-   -   Computing the ending balance in the allowance for uncollectable accounts? (https://www.askmehelpdesk.com/finance-accounting/computing-ending-balance-allowance-uncollectable-accounts-196540.html)

• Mar 19, 2008, 07:44 PM
rochesteraccounting
Computing the ending balance in the allowance for uncollectable accounts?
I am looking for help with the following questions, I have myself very confused with the credits/debits, can someone help with these study questions and explain how the answer is arrived at:confused: :confused: Would the answer for a) be \$2,320?

Compute the ending balance in the allowance for uncollectible accounts after the adjusting entries have been prepared and posted for the following independent situations:

a) Credit balance in allowance for uncollectible accounts of \$500 before adjustment. Net credit sales for the current year are \$282,000 and 1% is considered uncollectible.

b) Debit balance in allowance for uncollectible accounts of \$700 before adjustment. Net credit sales for the current year are \$326,000 and 1.25% is considered uncollectible.

c) Credit balance in allowance for uncollectible accounts of \$500 before adjustment. An aging schedule indicates \$3100 of accounts receivables are uncollectible.

d) Debit balance in allowance for uncollectible accounts of \$700 before adjustment. An aging schedule indicates \$2660 of accounts receivables are uncollectible.
• Mar 20, 2008, 10:45 PM
morgaine300
Looks like you've subtracted when you should have added. The Allowance for Doubtful Accounts is a contra asset, meaning it's a credit account. It offsets the balance in the Accounts Receivable to get what we call the net receivable value. The receivables aren't worth the full amount if the company thinks it won't collect them all, so we wouldn't want that full amount reflected on the Balance Sheet as that worth. So we reduce by the estimated uncollectible amount to get what we think the actual collectible value is. Since receivables is a debit, that offset account is a credit.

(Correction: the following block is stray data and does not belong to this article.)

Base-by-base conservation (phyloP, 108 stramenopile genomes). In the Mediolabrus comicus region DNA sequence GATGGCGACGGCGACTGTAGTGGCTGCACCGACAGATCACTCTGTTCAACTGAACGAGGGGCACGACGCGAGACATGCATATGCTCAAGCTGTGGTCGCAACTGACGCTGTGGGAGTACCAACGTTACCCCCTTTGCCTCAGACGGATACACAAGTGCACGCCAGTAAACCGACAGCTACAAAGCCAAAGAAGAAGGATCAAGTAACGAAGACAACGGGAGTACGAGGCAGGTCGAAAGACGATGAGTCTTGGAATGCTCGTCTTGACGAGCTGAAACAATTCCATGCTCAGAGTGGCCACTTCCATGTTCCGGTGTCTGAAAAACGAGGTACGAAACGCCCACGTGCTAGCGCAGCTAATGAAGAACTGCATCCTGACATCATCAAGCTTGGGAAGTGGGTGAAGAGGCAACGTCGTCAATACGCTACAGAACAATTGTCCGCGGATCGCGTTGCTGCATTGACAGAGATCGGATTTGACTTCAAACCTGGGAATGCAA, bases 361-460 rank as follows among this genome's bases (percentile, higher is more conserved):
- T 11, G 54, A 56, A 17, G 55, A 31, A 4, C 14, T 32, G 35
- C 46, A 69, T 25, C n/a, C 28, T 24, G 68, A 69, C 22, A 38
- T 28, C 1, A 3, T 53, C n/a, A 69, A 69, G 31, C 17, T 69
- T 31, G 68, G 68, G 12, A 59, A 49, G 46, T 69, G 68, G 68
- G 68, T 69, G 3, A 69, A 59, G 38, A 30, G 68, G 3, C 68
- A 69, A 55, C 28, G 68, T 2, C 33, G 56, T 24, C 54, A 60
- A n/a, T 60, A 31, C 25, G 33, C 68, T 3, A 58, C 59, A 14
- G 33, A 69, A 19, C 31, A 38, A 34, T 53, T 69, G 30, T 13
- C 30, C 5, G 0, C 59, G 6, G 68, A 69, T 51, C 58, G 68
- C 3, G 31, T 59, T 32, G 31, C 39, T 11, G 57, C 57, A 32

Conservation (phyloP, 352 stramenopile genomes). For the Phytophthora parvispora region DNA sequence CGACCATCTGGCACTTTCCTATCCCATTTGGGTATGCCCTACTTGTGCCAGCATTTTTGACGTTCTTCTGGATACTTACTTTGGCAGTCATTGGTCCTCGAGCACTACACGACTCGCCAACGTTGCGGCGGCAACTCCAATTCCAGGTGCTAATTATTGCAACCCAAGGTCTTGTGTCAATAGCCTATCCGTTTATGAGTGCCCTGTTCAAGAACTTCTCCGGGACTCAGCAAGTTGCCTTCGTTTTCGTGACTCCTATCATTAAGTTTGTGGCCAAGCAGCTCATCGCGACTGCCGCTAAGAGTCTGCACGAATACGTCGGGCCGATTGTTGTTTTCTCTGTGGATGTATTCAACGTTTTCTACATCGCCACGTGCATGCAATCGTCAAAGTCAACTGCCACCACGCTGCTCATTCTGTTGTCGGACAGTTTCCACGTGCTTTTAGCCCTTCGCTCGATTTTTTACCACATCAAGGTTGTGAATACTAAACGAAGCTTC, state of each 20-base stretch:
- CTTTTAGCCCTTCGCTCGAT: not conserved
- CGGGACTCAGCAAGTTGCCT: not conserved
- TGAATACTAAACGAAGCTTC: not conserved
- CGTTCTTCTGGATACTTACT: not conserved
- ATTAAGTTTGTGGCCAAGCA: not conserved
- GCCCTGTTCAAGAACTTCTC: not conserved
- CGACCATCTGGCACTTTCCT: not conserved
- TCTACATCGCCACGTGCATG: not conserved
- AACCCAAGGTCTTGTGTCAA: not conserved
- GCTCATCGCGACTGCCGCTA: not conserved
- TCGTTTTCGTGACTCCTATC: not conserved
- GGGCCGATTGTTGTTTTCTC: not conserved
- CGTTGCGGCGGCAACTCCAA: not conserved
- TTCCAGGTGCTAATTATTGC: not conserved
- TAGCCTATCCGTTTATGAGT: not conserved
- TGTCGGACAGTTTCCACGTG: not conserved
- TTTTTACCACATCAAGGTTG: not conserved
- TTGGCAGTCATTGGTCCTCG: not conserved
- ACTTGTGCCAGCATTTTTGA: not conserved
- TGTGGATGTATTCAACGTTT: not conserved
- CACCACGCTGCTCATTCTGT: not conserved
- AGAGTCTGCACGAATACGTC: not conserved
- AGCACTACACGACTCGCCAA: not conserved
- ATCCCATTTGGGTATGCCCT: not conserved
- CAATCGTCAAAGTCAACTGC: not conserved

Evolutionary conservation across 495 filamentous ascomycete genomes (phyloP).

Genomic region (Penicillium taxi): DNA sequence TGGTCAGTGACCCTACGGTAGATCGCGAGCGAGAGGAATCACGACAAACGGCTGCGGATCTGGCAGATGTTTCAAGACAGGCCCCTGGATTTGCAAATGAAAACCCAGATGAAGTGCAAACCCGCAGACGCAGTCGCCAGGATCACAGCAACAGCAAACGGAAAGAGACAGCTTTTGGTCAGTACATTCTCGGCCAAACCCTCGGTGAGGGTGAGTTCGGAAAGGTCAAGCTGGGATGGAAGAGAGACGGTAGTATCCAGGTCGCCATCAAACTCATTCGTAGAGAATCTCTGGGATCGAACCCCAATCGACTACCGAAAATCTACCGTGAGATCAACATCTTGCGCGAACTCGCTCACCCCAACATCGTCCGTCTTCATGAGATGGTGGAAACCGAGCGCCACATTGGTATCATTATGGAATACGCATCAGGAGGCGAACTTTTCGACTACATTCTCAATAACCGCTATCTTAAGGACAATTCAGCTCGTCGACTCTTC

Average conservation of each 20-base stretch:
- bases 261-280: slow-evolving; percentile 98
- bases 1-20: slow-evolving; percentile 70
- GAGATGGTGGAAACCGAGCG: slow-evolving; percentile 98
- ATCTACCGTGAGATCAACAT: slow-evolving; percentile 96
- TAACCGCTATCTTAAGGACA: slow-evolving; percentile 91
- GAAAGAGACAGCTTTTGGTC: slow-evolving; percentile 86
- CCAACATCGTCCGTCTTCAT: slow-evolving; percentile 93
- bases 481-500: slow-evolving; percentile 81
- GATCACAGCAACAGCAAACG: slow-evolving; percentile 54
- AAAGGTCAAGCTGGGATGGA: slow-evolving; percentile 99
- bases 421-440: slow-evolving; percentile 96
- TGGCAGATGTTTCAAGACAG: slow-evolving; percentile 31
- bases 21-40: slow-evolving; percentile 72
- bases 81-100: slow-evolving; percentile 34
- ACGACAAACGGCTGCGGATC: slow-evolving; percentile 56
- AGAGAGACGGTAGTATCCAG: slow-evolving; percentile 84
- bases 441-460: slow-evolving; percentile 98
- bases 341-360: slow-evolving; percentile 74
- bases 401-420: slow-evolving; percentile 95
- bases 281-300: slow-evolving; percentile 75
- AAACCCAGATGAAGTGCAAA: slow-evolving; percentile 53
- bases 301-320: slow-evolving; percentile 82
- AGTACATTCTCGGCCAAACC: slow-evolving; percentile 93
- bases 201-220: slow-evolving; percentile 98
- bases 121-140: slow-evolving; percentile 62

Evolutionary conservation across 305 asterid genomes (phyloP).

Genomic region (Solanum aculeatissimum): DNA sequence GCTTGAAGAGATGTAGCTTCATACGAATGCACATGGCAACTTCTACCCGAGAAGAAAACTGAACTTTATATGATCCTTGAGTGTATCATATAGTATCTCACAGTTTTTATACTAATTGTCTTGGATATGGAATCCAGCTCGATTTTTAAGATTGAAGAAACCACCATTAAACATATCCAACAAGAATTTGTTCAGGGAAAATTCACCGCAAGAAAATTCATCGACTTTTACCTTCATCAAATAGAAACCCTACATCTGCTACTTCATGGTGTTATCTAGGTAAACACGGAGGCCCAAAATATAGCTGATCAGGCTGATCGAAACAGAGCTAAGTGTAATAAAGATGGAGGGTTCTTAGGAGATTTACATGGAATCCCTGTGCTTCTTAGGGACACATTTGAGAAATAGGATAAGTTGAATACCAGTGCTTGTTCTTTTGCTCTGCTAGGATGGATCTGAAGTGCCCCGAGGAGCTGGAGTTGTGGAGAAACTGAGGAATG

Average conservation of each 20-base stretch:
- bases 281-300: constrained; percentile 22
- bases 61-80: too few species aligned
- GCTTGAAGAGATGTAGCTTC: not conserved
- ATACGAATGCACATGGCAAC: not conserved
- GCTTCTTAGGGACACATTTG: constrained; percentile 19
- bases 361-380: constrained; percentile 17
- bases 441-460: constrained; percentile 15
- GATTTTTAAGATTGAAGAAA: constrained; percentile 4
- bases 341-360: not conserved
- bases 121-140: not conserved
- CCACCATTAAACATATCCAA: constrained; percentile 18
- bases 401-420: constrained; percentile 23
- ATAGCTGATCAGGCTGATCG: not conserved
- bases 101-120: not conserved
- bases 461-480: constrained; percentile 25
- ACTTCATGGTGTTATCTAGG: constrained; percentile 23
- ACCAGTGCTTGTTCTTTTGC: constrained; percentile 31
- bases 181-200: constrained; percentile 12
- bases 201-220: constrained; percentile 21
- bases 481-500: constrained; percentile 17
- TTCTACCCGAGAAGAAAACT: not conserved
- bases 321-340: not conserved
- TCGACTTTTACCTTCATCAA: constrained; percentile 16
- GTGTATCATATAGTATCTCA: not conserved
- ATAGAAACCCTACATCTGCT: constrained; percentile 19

From what I can tell, you figured out the correct amount -- the \$2820. I'm not sure what happened after that. You either thought you should debit the account, meaning a \$500 credit would be a subtraction. Or you're getting it mixed up with the analysis of receivable method.

The entry itself is always a debit to the bad debt expense account and a credit to the allowance account. But this is an estimated amount as we don't know who won't pay. (If we knew, why would we extend them credit?) There are two methods to use to estimate the amount to put in this entry and you have to keep them straight.

The percent of sales method is the easier of the two. You simply figure the percent of sales they give you, which I believe you did correctly. And that number is the one which goes into your entry. Plain and simple. Then, just like any other account, once you post that entry, you'll have to balance it. In this case, there was a \$500 credit balance and posting a \$2820 credit entry to the account gets us to a \$3320 balance. (I wish I could do a t account on this thing. Some day I'll figure out how.)

The analysis of receivable is the more confusing method. Your problem is referring to that is the "aging schedule." It's the one that uses the receivables balances rather than sales, regardless of how they state it. For that method, the amount they are giving you is the amount they want in the account after the entry is made. For instance, if it gives you \$10,000, that means they want a \$10,000 credit balance in the allowance account. If there's a \$200 credit balance already in there, then you need to credit \$9800 to get to the \$10,000 balance needed. So for the entry you use \$9800. You can't use the \$10,000 because you can't ever journalize a balance.

One thing to watch out for: since this allowance is just an estimate, we could end up writing off more than we estimated, which would put the account into a negative balance by year-end. So it actually can have a debit balance. Keep in mind that is negative. But the entry is still a credit (which adds to the account) and the balance must be a credit.

See if you can figure these out with that information. You're welcome to post your answers to be checked. (Including your work is useful.)

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